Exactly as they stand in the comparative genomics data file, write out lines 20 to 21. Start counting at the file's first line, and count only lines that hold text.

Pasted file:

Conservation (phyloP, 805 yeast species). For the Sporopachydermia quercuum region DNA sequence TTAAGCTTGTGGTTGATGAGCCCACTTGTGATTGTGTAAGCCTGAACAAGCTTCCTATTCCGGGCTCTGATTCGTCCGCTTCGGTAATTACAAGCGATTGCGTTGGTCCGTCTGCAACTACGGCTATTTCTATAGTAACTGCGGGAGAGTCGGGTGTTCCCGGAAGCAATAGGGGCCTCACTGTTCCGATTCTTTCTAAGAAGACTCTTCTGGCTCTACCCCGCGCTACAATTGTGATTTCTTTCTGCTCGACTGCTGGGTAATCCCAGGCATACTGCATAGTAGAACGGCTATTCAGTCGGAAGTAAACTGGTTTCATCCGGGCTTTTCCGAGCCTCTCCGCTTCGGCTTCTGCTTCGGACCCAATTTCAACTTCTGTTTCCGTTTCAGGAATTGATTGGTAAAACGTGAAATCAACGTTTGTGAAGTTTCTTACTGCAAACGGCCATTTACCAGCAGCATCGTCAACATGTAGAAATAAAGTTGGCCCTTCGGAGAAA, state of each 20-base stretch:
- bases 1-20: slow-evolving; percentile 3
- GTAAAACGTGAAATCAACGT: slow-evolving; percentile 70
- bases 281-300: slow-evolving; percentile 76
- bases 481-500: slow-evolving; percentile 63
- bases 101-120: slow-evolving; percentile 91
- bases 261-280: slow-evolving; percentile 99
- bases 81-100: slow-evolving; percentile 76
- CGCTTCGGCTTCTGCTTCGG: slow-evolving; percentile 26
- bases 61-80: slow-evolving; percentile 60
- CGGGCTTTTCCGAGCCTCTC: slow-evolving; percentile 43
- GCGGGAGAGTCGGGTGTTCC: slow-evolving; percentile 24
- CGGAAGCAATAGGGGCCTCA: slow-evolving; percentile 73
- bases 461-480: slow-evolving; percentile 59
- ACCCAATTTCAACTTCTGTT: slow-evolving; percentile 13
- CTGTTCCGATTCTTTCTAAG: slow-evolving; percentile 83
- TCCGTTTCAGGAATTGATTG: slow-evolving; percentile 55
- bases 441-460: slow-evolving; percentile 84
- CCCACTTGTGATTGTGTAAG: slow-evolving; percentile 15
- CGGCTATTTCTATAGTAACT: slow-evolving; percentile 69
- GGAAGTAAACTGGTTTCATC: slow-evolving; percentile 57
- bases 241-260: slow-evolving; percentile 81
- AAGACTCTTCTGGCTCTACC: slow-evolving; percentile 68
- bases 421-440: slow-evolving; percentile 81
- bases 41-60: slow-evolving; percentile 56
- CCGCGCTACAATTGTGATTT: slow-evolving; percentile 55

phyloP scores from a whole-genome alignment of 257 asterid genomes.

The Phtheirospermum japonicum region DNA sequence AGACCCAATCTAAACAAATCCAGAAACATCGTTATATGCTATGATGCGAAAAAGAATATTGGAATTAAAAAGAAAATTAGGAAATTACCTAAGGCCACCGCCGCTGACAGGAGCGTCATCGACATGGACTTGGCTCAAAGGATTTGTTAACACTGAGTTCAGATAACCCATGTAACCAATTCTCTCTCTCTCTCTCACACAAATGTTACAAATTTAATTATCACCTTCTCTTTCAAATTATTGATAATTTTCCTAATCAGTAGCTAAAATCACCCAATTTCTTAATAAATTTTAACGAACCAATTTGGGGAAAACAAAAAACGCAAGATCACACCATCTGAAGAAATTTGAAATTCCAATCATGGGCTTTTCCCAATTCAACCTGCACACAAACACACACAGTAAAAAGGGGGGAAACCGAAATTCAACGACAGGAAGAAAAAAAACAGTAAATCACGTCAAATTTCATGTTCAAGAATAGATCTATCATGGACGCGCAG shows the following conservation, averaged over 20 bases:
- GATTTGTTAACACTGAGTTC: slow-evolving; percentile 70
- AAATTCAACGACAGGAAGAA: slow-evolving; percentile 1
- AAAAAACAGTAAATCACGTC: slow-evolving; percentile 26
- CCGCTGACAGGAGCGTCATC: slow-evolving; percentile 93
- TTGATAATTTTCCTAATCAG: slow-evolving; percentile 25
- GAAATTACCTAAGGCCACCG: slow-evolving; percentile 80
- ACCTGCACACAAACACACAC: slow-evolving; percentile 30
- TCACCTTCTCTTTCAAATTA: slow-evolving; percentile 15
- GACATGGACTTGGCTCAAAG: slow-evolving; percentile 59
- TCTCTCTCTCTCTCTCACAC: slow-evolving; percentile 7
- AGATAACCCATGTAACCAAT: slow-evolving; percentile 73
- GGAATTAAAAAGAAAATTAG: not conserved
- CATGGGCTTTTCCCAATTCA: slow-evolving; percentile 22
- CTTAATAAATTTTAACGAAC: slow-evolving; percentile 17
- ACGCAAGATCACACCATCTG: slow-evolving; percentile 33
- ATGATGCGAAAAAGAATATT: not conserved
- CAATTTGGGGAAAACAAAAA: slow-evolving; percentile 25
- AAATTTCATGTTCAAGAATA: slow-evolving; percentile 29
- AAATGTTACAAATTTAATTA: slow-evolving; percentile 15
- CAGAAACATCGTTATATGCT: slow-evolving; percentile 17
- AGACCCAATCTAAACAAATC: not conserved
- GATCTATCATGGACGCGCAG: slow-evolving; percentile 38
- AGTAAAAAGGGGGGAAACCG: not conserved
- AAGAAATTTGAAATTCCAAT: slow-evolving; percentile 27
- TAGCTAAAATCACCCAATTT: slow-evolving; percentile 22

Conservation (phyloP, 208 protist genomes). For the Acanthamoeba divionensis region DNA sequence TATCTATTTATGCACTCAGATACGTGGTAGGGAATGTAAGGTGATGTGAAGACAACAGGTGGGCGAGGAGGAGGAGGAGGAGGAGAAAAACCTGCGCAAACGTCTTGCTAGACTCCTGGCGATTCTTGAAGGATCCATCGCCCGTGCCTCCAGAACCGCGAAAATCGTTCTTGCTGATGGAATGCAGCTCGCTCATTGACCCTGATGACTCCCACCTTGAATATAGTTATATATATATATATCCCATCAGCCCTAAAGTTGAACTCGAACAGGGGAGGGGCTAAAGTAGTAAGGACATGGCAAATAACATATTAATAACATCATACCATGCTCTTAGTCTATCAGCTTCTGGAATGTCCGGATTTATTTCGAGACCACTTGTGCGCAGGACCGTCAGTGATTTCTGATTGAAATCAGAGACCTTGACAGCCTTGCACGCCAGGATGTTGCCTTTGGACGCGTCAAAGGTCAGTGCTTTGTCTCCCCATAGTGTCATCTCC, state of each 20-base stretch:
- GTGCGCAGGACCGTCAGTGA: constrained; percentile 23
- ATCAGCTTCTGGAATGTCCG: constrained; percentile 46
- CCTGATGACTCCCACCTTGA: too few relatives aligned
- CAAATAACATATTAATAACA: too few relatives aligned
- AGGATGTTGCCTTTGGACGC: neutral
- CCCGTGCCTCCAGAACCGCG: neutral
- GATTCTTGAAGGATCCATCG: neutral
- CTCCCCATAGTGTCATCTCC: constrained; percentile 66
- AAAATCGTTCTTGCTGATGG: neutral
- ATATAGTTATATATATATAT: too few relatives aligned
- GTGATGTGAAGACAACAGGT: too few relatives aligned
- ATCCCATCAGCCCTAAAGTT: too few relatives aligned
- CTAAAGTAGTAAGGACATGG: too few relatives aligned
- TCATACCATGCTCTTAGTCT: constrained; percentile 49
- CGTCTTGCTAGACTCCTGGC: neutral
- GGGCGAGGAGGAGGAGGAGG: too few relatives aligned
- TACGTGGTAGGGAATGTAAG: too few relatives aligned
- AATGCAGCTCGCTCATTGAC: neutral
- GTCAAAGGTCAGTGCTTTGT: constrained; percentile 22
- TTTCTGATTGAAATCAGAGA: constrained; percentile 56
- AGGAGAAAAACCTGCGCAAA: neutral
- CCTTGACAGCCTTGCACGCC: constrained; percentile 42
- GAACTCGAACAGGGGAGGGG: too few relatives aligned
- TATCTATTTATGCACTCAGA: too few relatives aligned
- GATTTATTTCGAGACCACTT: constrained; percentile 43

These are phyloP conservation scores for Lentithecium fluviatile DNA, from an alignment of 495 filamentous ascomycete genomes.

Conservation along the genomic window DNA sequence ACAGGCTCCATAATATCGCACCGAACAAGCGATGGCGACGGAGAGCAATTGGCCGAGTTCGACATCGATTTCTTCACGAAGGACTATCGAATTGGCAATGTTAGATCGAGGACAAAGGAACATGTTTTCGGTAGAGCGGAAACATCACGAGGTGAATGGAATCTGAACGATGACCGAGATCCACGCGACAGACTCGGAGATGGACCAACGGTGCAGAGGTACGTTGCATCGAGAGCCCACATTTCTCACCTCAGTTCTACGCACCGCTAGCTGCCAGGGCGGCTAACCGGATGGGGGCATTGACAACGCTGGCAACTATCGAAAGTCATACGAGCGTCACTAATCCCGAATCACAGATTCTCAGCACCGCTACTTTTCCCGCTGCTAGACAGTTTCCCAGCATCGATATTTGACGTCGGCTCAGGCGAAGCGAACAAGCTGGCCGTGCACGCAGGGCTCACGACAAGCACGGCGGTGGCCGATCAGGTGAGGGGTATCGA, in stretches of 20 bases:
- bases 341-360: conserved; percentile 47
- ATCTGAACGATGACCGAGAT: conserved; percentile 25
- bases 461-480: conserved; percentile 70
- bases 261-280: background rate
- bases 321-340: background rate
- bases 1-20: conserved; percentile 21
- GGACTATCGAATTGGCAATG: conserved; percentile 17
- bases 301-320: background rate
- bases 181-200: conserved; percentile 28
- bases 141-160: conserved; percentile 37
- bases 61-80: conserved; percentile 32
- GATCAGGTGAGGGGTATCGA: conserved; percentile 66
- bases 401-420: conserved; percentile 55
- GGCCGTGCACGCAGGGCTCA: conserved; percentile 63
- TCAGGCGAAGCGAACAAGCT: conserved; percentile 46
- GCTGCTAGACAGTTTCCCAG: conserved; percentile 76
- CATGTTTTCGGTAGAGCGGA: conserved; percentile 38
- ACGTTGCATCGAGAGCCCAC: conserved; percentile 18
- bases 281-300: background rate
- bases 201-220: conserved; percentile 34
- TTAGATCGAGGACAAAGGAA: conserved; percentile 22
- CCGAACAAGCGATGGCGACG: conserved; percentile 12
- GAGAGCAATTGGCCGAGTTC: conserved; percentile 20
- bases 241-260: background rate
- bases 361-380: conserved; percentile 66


- CGGCTATTTCTATAGTAACT: slow-evolving; percentile 69
- GGAAGTAAACTGGTTTCATC: slow-evolving; percentile 57